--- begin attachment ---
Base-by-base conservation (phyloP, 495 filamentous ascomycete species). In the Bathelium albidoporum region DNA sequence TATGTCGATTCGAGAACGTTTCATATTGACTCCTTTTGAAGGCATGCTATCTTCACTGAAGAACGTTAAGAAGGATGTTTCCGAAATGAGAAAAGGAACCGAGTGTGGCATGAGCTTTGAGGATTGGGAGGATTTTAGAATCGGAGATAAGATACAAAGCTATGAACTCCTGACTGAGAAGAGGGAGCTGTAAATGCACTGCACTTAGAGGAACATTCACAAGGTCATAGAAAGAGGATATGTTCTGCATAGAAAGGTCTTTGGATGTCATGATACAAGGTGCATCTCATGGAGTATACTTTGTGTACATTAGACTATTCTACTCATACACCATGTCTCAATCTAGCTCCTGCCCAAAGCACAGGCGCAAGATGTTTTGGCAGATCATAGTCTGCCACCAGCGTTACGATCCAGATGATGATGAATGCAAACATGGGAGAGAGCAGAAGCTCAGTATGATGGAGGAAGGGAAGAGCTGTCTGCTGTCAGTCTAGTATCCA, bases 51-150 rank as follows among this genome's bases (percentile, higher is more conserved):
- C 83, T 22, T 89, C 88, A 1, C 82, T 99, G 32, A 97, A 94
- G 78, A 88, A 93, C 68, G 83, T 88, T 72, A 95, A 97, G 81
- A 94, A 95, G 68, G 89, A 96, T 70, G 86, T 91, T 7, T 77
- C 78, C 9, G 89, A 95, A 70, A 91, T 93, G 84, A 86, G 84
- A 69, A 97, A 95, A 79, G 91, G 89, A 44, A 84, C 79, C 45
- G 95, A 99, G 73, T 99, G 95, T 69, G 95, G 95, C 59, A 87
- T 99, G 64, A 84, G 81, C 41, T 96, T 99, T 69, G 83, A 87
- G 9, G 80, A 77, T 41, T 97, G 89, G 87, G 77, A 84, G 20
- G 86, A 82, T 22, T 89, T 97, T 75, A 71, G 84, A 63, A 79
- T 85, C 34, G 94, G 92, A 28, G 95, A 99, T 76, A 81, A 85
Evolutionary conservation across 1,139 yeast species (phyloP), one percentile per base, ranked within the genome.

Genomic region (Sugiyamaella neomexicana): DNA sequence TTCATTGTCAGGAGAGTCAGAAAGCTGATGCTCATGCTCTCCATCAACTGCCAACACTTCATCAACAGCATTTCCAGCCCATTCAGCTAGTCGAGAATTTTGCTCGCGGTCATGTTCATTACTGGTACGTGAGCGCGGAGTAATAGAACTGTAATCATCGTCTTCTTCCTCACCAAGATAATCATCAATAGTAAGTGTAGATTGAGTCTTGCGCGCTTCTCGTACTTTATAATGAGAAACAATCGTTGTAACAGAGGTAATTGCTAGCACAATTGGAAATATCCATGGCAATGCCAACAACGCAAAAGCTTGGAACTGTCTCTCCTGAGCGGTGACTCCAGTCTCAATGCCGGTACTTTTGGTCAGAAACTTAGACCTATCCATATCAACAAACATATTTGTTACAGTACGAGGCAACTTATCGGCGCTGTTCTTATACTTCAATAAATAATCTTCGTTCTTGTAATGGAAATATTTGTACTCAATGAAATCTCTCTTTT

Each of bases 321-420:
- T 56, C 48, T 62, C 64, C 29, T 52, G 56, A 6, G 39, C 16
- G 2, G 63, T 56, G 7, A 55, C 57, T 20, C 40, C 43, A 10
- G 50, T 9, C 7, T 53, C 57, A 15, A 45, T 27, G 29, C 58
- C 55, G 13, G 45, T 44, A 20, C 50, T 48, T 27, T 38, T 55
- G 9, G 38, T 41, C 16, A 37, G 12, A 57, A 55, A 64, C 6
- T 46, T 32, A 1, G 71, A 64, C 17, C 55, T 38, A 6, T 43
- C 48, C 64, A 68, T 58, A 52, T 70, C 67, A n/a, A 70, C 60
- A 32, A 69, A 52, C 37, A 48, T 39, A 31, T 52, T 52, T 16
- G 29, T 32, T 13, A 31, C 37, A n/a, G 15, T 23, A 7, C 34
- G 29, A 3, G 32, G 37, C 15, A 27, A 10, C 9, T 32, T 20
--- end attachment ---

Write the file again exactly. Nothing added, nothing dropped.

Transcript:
Base-by-base conservation (phyloP, 495 filamentous ascomycete species). In the Bathelium albidoporum region DNA sequence TATGTCGATTCGAGAACGTTTCATATTGACTCCTTTTGAAGGCATGCTATCTTCACTGAAGAACGTTAAGAAGGATGTTTCCGAAATGAGAAAAGGAACCGAGTGTGGCATGAGCTTTGAGGATTGGGAGGATTTTAGAATCGGAGATAAGATACAAAGCTATGAACTCCTGACTGAGAAGAGGGAGCTGTAAATGCACTGCACTTAGAGGAACATTCACAAGGTCATAGAAAGAGGATATGTTCTGCATAGAAAGGTCTTTGGATGTCATGATACAAGGTGCATCTCATGGAGTATACTTTGTGTACATTAGACTATTCTACTCATACACCATGTCTCAATCTAGCTCCTGCCCAAAGCACAGGCGCAAGATGTTTTGGCAGATCATAGTCTGCCACCAGCGTTACGATCCAGATGATGATGAATGCAAACATGGGAGAGAGCAGAAGCTCAGTATGATGGAGGAAGGGAAGAGCTGTCTGCTGTCAGTCTAGTATCCA, bases 51-150 rank as follows among this genome's bases (percentile, higher is more conserved):
- C 83, T 22, T 89, C 88, A 1, C 82, T 99, G 32, A 97, A 94
- G 78, A 88, A 93, C 68, G 83, T 88, T 72, A 95, A 97, G 81
- A 94, A 95, G 68, G 89, A 96, T 70, G 86, T 91, T 7, T 77
- C 78, C 9, G 89, A 95, A 70, A 91, T 93, G 84, A 86, G 84
- A 69, A 97, A 95, A 79, G 91, G 89, A 44, A 84, C 79, C 45
- G 95, A 99, G 73, T 99, G 95, T 69, G 95, G 95, C 59, A 87
- T 99, G 64, A 84, G 81, C 41, T 96, T 99, T 69, G 83, A 87
- G 9, G 80, A 77, T 41, T 97, G 89, G 87, G 77, A 84, G 20
- G 86, A 82, T 22, T 89, T 97, T 75, A 71, G 84, A 63, A 79
- T 85, C 34, G 94, G 92, A 28, G 95, A 99, T 76, A 81, A 85
Evolutionary conservation across 1,139 yeast species (phyloP), one percentile per base, ranked within the genome.

Genomic region (Sugiyamaella neomexicana): DNA sequence TTCATTGTCAGGAGAGTCAGAAAGCTGATGCTCATGCTCTCCATCAACTGCCAACACTTCATCAACAGCATTTCCAGCCCATTCAGCTAGTCGAGAATTTTGCTCGCGGTCATGTTCATTACTGGTACGTGAGCGCGGAGTAATAGAACTGTAATCATCGTCTTCTTCCTCACCAAGATAATCATCAATAGTAAGTGTAGATTGAGTCTTGCGCGCTTCTCGTACTTTATAATGAGAAACAATCGTTGTAACAGAGGTAATTGCTAGCACAATTGGAAATATCCATGGCAATGCCAACAACGCAAAAGCTTGGAACTGTCTCTCCTGAGCGGTGACTCCAGTCTCAATGCCGGTACTTTTGGTCAGAAACTTAGACCTATCCATATCAACAAACATATTTGTTACAGTACGAGGCAACTTATCGGCGCTGTTCTTATACTTCAATAAATAATCTTCGTTCTTGTAATGGAAATATTTGTACTCAATGAAATCTCTCTTTT

Each of bases 321-420:
- T 56, C 48, T 62, C 64, C 29, T 52, G 56, A 6, G 39, C 16
- G 2, G 63, T 56, G 7, A 55, C 57, T 20, C 40, C 43, A 10
- G 50, T 9, C 7, T 53, C 57, A 15, A 45, T 27, G 29, C 58
- C 55, G 13, G 45, T 44, A 20, C 50, T 48, T 27, T 38, T 55
- G 9, G 38, T 41, C 16, A 37, G 12, A 57, A 55, A 64, C 6
- T 46, T 32, A 1, G 71, A 64, C 17, C 55, T 38, A 6, T 43
- C 48, C 64, A 68, T 58, A 52, T 70, C 67, A n/a, A 70, C 60
- A 32, A 69, A 52, C 37, A 48, T 39, A 31, T 52, T 52, T 16
- G 29, T 32, T 13, A 31, C 37, A n/a, G 15, T 23, A 7, C 34
- G 29, A 3, G 32, G 37, C 15, A 27, A 10, C 9, T 32, T 20